The concept of information lifecycle management (ILM) isn't new, but if you're going broke building new shelves, it's worth a second look as part of an effective enterprise storage strategy. ILM isn't a new topic, yet it has been tried (and often abandoned) by many enterprises over the years, but not because it's a bad idea, but rather because it's hard and doesn't lend itself to simple technological fixes. Products that equated the frequency of data access with information importance were easy for vendors to implement, but woefully incomplete as information management tools. Certainly the technology for categorizing, indexing and archiving data has greatly improved, as evidenced by automatic tiering features mentioned in the State of Storage, but technology is just a tool. ILM is really more about retention standards, archive processes and IT governance. ILM is undoubtedly an important element of an effective enterprise storage strategy and one worthy of its own treatment. I thank our writer for pointing this out and look forward to addressing his concerns in a future report.

Comment  | 
Print  | 
More Insights
Register for Dark Reading Newsletters
White Papers
Cartoon
Current Issue
Dark Reading December Tech Digest
Experts weigh in on the pros and cons of end-user security training.
Flash Poll
10 Recommendations for Outsourcing Security
10 Recommendations for Outsourcing Security
Enterprises today have a wide range of third-party options to help improve their defenses, including MSSPs, auditing and penetration testing, and DDoS protection. But are there situations in which a service provider might actually increase risk?
Video
Slideshows
Twitter Feed
Dark Reading - Bug Report
Bug Report
Enterprise Vulnerabilities
From DHS/US-CERT's National Vulnerability Database
CVE-2014-4807
Published: 2014-11-22
Sterling Order Management in IBM Sterling Selling and Fulfillment Suite 9.3.0 before FP8 allows remote authenticated users to cause a denial of service (CPU consumption) via a '\0' character.

CVE-2014-6183
Published: 2014-11-22
IBM Security Network Protection 5.1 before 5.1.0.0 FP13, 5.1.1 before 5.1.1.0 FP8, 5.1.2 before 5.1.2.0 FP9, 5.1.2.1 before FP5, 5.2 before 5.2.0.0 FP5, and 5.3 before 5.3.0.0 FP1 on XGS devices allows remote authenticated users to execute arbitrary commands via unspecified vectors.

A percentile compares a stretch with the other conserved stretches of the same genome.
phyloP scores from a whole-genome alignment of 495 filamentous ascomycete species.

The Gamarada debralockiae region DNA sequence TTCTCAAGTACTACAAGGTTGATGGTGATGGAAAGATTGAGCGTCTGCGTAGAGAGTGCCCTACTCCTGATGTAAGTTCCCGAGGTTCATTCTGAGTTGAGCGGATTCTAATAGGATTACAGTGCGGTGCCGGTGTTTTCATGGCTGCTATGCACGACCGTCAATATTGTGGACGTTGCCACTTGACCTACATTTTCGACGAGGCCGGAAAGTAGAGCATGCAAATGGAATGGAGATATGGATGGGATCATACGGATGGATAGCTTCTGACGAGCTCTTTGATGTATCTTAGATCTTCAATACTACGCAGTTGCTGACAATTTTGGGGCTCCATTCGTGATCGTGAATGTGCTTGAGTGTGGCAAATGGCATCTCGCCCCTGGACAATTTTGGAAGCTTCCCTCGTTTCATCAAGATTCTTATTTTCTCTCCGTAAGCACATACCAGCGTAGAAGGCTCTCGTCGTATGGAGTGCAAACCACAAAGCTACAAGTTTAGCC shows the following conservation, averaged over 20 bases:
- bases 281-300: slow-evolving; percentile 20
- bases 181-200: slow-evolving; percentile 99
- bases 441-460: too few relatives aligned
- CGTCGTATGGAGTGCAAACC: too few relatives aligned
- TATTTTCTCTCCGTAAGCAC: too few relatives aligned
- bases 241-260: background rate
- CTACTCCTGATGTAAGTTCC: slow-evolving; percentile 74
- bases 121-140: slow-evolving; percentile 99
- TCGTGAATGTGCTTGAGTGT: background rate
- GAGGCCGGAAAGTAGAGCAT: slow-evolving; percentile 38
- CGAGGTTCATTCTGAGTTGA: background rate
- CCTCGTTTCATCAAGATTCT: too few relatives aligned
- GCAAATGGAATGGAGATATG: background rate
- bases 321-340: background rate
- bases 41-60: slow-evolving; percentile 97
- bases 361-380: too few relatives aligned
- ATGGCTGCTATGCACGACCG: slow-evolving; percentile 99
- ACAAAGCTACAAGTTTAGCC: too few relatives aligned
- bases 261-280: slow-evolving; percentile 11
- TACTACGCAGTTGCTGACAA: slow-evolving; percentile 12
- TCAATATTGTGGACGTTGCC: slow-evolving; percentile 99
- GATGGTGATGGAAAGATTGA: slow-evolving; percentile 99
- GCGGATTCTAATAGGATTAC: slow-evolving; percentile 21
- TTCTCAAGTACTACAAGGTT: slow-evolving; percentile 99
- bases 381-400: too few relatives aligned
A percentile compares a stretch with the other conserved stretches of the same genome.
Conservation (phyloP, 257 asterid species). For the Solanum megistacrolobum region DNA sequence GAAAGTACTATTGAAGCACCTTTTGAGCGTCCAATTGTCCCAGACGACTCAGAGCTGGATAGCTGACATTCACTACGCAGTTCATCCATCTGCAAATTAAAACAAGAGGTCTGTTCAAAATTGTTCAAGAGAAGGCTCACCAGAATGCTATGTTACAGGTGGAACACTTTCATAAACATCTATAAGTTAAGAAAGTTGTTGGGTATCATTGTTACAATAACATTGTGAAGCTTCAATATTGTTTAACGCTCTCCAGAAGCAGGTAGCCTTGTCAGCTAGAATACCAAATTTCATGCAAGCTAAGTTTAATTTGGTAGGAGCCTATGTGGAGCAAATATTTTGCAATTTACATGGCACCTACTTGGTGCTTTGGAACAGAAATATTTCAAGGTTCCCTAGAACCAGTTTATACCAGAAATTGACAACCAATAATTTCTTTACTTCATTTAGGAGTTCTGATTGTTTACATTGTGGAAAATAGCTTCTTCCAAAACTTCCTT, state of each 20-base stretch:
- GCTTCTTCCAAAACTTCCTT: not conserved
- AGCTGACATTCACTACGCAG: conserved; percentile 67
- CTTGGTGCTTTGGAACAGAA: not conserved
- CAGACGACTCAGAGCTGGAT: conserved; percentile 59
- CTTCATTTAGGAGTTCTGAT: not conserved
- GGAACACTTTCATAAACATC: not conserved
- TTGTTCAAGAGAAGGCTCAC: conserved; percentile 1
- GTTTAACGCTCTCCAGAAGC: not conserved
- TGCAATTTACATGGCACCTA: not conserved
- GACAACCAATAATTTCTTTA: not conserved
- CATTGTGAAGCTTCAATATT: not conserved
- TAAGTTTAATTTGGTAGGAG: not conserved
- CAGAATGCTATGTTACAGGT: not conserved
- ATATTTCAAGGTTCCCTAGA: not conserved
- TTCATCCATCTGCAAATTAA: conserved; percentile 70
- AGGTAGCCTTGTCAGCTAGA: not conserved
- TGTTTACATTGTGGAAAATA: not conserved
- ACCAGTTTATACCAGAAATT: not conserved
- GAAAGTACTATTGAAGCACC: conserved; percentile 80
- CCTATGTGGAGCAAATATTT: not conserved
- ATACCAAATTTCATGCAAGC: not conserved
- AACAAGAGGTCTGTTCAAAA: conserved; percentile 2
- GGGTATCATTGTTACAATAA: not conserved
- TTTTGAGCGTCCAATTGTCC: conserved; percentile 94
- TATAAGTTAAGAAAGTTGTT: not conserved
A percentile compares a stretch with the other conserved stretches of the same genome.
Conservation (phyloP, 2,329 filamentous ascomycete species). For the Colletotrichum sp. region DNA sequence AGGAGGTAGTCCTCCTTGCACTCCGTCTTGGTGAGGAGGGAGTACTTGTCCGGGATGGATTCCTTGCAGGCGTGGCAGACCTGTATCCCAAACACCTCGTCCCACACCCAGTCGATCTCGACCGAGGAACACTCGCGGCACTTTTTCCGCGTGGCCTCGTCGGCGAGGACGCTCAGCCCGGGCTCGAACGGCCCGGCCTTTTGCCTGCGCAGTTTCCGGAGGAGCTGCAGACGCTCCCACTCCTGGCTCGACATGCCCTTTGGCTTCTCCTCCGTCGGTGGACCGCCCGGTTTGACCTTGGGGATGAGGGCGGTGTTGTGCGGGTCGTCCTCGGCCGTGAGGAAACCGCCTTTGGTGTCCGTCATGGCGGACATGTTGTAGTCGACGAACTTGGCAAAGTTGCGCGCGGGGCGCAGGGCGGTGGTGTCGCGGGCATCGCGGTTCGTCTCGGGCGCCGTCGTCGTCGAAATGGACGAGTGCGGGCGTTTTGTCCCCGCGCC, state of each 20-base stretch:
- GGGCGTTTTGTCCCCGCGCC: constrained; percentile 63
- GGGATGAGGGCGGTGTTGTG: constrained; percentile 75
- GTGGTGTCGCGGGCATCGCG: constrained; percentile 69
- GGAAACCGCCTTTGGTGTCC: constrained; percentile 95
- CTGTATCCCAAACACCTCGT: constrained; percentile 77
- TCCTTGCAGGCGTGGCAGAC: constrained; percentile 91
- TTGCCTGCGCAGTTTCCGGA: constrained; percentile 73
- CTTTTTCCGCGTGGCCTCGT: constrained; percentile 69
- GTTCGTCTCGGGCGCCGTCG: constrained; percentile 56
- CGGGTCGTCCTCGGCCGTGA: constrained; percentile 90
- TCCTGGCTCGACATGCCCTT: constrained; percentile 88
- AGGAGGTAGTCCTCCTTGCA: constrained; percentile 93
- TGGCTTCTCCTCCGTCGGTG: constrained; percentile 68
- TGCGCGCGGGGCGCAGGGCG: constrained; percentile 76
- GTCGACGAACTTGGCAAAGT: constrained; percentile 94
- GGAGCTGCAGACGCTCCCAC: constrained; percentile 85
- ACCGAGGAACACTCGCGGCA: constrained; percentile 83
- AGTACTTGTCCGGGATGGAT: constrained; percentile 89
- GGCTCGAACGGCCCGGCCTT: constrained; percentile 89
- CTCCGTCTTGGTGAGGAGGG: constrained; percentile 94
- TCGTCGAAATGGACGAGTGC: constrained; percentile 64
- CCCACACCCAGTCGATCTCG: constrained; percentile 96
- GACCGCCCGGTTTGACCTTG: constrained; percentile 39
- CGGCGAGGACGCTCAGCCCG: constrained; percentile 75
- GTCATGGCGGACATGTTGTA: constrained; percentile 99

CVE-2014-5395
Published: 2014-11-21
Multiple cross-site request forgery (CSRF) vulnerabilities in Huawei HiLink E3276 and E3236 TCPU before V200R002B470D13SP00C00 and WebUI before V100R007B100D03SP01C03, E5180s-22 before 21.270.21.00.00, and E586Bs-2 before 21.322.10.00.889 allow remote attackers to hijack the authentication of users ...

CVE-2014-7137
Published: 2014-11-21
Multiple SQL injection vulnerabilities in Dolibarr ERP/CRM before 3.6.1 allow remote authenticated users to execute arbitrary SQL commands via the (1) contactid parameter in an addcontact action, (2) ligne parameter in a swapstatut action, or (3) project_ref parameter to projet/tasks/contact.php; (4...

CVE-2014-7871
Published: 2014-11-21
SQL injection vulnerability in Open-Xchange (OX) AppSuite before 7.4.2-rev36 and 7.6.x before 7.6.0-rev23 allows remote authenticated users to execute arbitrary SQL commands via a crafted jslob API call.

Best of the Web
Dark Reading Radio
Archived Dark Reading Radio
Now that the holiday season is about to begin both online and in stores, will this be yet another season of nonstop gifting to cybercriminals?